for magistrate referral. (Docket #161). Not to be outdone,
Defendants moved for leave to file a sur-reply, (Docket
#162), claiming that Plaintiffs have contributed to the delay
by rescheduling depositions, (Docket #163). Late in the day,
Plaintiffs also moved for leave to file a sur-response,
(Docket #164), which reiterated their position and acquiesced
to an expedited hearing, if deemed necessary, (Docket #165).
Upon consideration of the parties' extensive written
submissions, the Court finds that a hearing is unnecessary,
and for the reasons which follow, the Plaintiffs' motion
to compel will be granted.
may obtain discovery “regarding any nonprivileged
matter that is relevant to any party's claim or defense
and proportional to the needs of the case.”
Fed.R.Civ.P. 26(b)(1). “Information within this scope
of discovery need not be admissible in evidence to be
discoverable.” Id. “Evidence is relevant
in a discovery context if it is relevant to the subject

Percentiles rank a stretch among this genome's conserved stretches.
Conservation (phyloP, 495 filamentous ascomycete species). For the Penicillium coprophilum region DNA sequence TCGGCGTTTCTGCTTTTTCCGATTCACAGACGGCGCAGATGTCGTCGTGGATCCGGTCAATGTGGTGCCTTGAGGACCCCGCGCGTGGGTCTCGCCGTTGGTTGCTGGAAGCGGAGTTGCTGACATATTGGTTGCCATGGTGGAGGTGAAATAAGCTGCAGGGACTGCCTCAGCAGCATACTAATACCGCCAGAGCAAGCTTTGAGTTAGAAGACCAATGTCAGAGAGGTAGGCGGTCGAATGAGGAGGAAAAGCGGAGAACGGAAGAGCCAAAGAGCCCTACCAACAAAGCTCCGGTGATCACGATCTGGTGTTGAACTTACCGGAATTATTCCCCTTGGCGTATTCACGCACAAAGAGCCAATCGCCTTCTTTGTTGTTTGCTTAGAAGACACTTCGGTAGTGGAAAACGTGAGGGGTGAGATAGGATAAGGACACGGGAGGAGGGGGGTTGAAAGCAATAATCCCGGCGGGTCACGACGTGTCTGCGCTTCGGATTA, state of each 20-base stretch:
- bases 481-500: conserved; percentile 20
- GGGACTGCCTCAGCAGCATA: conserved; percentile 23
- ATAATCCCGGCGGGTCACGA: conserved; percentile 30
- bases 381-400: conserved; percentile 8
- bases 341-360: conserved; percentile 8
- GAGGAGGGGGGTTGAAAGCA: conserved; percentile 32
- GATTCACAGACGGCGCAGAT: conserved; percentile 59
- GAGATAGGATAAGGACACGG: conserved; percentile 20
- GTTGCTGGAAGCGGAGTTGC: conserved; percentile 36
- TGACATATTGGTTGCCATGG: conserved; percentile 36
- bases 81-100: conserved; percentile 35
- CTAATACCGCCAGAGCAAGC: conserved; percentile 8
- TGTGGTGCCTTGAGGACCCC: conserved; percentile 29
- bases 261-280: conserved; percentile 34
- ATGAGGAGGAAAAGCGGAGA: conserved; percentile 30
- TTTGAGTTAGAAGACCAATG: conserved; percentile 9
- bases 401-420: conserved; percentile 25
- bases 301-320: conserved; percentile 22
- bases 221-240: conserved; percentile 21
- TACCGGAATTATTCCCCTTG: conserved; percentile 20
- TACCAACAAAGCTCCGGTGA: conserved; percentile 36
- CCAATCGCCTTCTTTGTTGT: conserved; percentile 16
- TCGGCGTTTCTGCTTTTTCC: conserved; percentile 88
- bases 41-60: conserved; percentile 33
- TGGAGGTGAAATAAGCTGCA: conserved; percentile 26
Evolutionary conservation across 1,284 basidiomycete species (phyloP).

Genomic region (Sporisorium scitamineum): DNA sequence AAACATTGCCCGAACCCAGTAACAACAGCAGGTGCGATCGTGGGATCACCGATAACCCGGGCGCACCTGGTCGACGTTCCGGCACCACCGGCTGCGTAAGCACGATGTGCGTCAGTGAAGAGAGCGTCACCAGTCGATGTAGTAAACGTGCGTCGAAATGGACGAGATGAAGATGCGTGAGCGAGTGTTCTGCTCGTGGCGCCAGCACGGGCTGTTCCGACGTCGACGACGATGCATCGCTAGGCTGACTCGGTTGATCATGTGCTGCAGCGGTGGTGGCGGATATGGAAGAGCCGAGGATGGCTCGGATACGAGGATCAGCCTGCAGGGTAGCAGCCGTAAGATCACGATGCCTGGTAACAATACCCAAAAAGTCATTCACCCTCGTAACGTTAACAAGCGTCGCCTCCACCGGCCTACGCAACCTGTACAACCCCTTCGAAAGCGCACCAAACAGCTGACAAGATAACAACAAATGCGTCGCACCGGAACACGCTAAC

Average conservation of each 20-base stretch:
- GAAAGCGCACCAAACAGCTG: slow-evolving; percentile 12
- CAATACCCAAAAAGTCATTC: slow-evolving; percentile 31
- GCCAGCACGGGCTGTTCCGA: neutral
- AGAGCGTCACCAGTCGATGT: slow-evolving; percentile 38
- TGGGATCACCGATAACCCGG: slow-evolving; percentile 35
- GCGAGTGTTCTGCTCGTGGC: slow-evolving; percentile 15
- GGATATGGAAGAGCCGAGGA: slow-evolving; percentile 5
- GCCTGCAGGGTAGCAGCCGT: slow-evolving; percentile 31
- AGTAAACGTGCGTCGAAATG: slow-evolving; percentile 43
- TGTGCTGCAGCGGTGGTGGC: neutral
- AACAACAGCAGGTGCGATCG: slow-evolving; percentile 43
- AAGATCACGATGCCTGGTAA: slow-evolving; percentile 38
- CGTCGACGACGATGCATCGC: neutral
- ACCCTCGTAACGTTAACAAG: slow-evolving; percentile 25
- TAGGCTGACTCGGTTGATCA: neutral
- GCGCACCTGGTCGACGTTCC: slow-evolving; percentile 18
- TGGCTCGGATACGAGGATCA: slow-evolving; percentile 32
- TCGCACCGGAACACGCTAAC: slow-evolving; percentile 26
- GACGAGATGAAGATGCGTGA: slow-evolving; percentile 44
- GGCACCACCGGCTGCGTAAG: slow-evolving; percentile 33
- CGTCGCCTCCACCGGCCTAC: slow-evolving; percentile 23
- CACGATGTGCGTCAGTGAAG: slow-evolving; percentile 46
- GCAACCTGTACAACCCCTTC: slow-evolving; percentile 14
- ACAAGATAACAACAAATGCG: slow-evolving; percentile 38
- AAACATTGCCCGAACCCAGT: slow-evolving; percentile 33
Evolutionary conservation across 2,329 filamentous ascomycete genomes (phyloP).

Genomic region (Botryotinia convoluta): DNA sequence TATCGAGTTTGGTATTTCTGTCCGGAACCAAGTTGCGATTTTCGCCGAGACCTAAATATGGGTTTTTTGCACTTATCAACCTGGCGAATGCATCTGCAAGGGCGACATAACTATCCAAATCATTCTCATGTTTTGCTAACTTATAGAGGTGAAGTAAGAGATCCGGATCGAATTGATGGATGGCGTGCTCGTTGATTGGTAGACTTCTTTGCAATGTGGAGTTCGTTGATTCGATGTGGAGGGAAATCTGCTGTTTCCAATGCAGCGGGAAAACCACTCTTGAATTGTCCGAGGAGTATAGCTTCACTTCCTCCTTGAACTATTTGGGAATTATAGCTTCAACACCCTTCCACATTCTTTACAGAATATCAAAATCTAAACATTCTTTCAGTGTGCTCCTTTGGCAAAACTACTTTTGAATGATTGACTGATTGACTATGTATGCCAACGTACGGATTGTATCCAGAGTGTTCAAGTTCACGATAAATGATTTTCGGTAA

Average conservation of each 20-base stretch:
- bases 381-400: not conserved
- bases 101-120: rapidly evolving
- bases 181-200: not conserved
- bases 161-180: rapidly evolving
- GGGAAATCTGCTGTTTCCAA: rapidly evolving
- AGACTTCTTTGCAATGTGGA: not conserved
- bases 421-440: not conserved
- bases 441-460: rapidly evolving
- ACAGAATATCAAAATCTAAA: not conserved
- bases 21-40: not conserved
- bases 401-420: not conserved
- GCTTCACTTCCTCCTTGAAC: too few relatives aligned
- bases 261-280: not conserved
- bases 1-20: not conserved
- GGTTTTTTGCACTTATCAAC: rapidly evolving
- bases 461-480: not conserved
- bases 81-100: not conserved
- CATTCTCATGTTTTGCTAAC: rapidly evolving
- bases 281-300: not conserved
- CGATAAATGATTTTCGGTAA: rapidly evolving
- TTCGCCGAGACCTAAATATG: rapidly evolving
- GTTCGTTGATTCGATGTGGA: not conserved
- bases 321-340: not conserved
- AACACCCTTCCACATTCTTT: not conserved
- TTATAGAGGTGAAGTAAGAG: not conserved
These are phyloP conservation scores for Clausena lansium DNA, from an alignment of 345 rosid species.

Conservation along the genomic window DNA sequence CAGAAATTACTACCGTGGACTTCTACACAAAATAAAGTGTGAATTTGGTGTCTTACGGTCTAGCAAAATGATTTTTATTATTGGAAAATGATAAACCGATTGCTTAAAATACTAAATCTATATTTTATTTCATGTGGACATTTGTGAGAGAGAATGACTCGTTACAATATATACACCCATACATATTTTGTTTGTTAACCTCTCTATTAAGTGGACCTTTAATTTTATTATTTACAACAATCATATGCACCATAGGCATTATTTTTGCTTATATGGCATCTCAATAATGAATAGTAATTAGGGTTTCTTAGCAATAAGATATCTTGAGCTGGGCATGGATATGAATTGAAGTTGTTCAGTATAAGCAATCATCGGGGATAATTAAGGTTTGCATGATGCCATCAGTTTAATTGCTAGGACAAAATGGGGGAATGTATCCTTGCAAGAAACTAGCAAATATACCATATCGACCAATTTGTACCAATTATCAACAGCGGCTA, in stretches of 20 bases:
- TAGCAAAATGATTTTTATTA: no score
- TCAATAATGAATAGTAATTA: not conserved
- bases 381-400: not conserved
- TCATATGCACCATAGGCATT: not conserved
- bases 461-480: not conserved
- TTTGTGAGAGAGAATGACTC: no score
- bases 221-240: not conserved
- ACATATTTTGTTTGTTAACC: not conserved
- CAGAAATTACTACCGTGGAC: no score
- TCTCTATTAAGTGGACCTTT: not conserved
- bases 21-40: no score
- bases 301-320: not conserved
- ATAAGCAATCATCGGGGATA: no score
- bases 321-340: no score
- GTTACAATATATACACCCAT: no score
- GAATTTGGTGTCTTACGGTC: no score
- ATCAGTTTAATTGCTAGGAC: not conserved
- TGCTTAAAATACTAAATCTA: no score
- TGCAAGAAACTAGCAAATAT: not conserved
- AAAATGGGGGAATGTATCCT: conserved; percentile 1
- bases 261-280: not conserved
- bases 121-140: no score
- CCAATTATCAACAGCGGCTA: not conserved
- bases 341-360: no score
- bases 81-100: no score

matter of the litigation as Rule 26(b)(1) states, not just
the particular issues presented in the pleadings.”
Eggleston v. Chi. Journeyman Plumbers' Local Union
No. 130, U.A., 657 F.2d 890, 903 (7th Cir. 1981).
day one, Defendants have engaged in what can charitably be
described as dilatory obfuscation. The time has come for them
to comply with the Court's discovery order from March,
and to engage, in good faith, with Plaintiffs in discovery.
Defendants' contention that this issue has not been
appropriately briefed or litigated is belied by the lengthy
docket and the vast amount of Court resources already
expended on this dispute. See (Docket #54, #75, and
#86). Plaintiffs have provided ample evidence that Defendants
have not been forthcoming with all relevant documents.
See e.g., Docket #157-12; Docket #157-13). This
sufficiently illustrates an outcome that the last year has
suggested: Defendants are hiding the ball. It strains
credulity that Defendants-which include five companies-have
found only 6, 100 documents are relevant to the subject
matter of this litigation, while Plaintiffs have produced
nearly 20, 000 documents. Finally, there is no discernable
reason why, in light of the amended protective order, (Docket
#159), Defendants could not respond to Plaintiffs'
requests regarding their counterclaim damages. In response to
Plaintiffs' legitimate concerns, Defendants do nothing
but dig their heels into the mud and attempt to stall
proceedings further. Having reviewed the parties'
submissions, the Court has determined that the appropriate
course of action is to grant Plaintiffs' motion to